There are several factors which help contribute to the makeup of a great photograph. Fundimentally though factors such as light, composition and subject matter are generally considered to be key ingredients. Photographer are faced with the challenge of blending these ingredients to create an image that will capture the interest of the viewer, draw them in and hopefully evoke an emotion. It takes a lot of practice and passion to become a master of this art and as Henri-Cartier Bresson once said “Your first 10,000 photographs are your worst”. So to help you on your way and hopefully inspire you, here are five ways that you can add interest into your photography.
One of the best ways to add interest into your photography is to look for lines and perspective in your surroundings. It has long been a common trick used by photographers, painters and artists since the dawn of time to help draw the viewer’s eye into an image. Perspective is an excellent way to add depth into a photograph and it’s one of the basic principles that aid good composition.
Fabio Morbec makes good use of perspective and lines with a series he produced which centres around a covered walkway in sunny conditions. The shadows provide strong lines of contrast that draw the eye to the distance.
I couldn’t talk about the topic of lines and perspective without including an image from Mark T Simmons, a London based mobile photographer and columnist here on Mobiography. His work first caught my eye with his London Underground series. This series of images was based on quiet areas of the London underground and makes excellent use of the perspective provided by the long narrow platforms, stairways and escalators.
Look for Shape in Things
Shape is another useful way to bring added focus and interest into a photograph. You can use the curves of paths of steps in the same way as with straight lines and perspective to draw the viewer into your composition.
Faithmichaels uses the curves of lines created by some steps against a simple backdrop to create an uncluttered image which draws the eye into and around the photography. The shadow created by the steps also helps to add interest to the image.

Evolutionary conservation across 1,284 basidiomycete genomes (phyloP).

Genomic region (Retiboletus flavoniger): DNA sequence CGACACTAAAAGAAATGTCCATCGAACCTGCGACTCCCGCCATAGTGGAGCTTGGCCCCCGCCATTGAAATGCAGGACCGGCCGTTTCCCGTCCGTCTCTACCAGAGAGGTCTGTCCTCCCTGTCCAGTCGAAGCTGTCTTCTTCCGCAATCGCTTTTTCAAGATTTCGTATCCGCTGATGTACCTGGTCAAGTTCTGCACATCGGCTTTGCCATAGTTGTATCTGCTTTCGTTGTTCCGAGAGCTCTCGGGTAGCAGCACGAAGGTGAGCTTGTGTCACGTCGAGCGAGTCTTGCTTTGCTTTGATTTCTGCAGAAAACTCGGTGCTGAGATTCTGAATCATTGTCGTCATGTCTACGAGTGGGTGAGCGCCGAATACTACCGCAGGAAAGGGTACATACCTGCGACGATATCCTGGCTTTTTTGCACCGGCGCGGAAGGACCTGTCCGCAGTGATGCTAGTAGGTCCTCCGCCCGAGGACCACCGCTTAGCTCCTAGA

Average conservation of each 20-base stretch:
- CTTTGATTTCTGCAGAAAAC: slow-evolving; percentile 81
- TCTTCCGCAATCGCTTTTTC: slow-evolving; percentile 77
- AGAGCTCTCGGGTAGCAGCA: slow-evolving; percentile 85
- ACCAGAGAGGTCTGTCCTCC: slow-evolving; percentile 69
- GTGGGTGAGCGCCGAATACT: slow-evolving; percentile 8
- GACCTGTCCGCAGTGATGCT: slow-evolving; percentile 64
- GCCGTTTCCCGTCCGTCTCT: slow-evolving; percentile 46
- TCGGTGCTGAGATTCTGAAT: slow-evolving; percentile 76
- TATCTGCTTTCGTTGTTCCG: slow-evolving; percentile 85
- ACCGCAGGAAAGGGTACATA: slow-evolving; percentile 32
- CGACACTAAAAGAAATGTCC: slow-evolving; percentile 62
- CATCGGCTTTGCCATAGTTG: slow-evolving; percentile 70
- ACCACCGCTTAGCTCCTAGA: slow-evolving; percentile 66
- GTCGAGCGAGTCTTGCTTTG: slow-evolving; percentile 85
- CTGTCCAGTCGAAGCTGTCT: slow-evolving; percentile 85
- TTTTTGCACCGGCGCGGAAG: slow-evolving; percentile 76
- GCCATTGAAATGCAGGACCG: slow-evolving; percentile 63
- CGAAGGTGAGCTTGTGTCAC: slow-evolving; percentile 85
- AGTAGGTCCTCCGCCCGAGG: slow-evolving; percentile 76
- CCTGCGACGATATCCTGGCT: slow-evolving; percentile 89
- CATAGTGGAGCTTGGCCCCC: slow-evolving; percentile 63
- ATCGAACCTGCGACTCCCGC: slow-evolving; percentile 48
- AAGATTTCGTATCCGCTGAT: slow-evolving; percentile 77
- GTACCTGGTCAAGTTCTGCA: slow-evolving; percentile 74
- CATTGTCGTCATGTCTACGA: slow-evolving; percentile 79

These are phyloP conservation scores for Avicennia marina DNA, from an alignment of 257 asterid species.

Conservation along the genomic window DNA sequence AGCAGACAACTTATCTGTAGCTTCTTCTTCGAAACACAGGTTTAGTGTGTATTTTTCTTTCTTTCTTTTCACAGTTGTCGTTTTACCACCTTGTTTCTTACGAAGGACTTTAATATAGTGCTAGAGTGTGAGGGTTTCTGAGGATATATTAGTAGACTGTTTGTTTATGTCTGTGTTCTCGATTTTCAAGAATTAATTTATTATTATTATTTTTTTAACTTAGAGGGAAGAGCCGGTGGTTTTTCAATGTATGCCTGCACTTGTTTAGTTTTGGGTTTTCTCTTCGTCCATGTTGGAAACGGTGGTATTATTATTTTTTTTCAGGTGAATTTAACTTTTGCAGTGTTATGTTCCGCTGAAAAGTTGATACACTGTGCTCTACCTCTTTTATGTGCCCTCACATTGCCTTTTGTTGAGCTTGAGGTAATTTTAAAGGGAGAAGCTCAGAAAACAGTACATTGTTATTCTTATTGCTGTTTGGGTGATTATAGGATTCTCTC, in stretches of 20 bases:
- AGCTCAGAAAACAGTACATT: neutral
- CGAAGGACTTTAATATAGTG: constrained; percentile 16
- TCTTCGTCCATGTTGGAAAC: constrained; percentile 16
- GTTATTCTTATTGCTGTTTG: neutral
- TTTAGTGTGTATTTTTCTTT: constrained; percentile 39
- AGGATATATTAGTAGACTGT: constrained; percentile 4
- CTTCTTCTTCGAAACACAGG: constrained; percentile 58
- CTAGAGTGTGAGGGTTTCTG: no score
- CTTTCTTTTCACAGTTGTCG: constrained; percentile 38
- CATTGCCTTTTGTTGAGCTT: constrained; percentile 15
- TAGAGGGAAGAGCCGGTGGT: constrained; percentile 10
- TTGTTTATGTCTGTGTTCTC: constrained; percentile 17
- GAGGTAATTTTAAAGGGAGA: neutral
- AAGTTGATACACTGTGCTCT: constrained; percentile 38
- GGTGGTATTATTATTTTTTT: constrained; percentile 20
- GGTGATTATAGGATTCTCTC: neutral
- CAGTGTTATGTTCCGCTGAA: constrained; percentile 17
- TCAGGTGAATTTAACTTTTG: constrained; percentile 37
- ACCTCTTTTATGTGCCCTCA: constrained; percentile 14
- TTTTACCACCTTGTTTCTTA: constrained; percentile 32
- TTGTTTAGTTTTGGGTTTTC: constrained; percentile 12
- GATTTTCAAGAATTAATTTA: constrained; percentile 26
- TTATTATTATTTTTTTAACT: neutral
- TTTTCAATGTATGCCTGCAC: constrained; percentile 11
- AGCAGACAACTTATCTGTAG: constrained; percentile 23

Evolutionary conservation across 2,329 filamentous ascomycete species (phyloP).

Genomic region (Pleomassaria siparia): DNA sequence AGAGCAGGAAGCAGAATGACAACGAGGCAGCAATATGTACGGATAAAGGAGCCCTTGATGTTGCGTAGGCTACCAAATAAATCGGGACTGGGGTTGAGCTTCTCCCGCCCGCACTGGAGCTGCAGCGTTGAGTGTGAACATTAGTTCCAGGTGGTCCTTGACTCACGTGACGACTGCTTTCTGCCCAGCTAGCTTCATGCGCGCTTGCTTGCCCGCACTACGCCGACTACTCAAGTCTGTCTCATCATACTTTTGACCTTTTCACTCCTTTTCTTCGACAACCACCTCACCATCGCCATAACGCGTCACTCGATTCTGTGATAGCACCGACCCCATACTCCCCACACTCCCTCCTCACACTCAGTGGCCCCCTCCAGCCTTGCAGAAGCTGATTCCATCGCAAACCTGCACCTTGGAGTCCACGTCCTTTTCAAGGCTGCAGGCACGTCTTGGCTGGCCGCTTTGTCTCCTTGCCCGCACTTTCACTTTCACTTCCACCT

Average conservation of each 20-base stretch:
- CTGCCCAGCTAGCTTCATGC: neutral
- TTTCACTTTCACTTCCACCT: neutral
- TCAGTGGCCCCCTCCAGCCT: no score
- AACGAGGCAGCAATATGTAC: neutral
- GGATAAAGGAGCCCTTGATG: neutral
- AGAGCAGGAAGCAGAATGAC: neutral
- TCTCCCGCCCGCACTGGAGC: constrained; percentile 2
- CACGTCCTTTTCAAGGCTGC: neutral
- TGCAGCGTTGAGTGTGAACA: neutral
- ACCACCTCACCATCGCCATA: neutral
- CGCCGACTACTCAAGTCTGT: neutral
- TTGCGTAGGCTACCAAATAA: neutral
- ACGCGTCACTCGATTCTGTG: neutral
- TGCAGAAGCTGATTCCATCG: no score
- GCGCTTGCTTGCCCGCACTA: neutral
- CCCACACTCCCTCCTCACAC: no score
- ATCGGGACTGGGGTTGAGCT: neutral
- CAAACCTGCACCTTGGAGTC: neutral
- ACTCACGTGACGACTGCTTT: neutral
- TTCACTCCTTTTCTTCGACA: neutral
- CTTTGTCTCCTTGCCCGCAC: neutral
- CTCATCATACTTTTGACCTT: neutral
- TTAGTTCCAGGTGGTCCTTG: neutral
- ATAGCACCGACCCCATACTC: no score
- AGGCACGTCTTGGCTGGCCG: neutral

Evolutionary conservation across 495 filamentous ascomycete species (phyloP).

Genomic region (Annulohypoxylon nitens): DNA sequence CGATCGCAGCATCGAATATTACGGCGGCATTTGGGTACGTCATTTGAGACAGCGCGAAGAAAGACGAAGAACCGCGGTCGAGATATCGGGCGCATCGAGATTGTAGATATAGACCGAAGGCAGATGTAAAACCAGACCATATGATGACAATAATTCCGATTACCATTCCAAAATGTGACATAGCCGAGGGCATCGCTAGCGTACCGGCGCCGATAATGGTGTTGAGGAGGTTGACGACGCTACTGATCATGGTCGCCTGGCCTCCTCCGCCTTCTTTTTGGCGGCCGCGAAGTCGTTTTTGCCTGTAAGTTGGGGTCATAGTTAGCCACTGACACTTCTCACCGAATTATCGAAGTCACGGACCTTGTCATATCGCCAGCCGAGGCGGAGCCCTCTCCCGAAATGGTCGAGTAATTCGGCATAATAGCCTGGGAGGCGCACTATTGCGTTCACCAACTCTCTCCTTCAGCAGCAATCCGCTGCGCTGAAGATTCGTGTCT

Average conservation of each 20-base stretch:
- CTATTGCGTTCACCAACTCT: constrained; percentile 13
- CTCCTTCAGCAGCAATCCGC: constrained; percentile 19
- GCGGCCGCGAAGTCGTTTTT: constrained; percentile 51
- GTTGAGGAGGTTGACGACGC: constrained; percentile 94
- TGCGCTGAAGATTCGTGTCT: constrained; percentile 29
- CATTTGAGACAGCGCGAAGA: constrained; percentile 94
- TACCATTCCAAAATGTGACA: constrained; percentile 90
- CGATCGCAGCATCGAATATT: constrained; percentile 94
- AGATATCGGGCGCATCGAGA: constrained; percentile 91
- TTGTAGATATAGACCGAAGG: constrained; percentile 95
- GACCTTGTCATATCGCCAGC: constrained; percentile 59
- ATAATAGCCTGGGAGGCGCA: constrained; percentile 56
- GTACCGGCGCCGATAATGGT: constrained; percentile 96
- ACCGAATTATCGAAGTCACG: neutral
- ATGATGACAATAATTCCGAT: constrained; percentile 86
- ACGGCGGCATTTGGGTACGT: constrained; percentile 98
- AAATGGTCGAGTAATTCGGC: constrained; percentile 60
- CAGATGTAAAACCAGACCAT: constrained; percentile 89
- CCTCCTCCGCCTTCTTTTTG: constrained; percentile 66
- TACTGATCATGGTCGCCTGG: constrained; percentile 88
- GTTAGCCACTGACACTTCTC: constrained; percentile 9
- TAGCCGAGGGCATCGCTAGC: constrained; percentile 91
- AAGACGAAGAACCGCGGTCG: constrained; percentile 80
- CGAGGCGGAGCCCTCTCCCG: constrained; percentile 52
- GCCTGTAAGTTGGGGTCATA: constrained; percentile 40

Consider going abstract and closely cropping into the smooth curves of contemporary buildings. Stephen Davis makes good use of this technique in his photograph ‘”We watched the sky move sideways…” Steven Wilson’. The dark background of the sky contrasts nicely with the smooth curves of the building which also features the reflections of light.
It seems that many people like to shoot in black and white these days. It is a medium which I am a fan of. Don’t forget about colour though especially if you are out in sunny and bright conditions where the colours around you are vibrant and the shadows paint abstract pictures against walls.
Louise Fryer produced a wonderful series of portraits set on the beach which make fantastic use of colour. In the photograph below Louise makes excellent use of the blue sky as a background and contrasts this nicely against the vibrant red of the dress and balloons. A soft filter focus gives added interest to the photograph.
Look for the Contrast in Things
The use of contrast is one of the best ways to give added interest to a photography especially if you are shooting in black and white. With clever use of light and shadow you can easily create a moody composition. This is a technique used widely in street photography.
When applied to other forms of photography such as portraiture it can be equally as powerful a technique such as in this portrait by William Reyes.
Contrast doesn’t have to be about light and dark though. When you are out and about, look for the out of the ordinary things. Those juxtapositions of everyday life can often be equally as powerful and sometimes funny. Comedy is an emothion that can grab everyones attention.
Take a Different View Point on Life
Changing the angle of your photograph also makes a big difference. Instead of shooting at eye level, get down low to the ground. It will give a whole new perspective to a subject. This photograph by Brendan illustrates this perfectly.
Alternatively you could take a high level view of a subject and shoot down. Again, because you are viewing life from an angle that no one really sees that often (if at all) a photograph will take on a whole new look.
These are just five examples of ways in which you can easily add an extra level of interest to your mobile photography. Let us know your tips and tricks on bringing added value to your photography.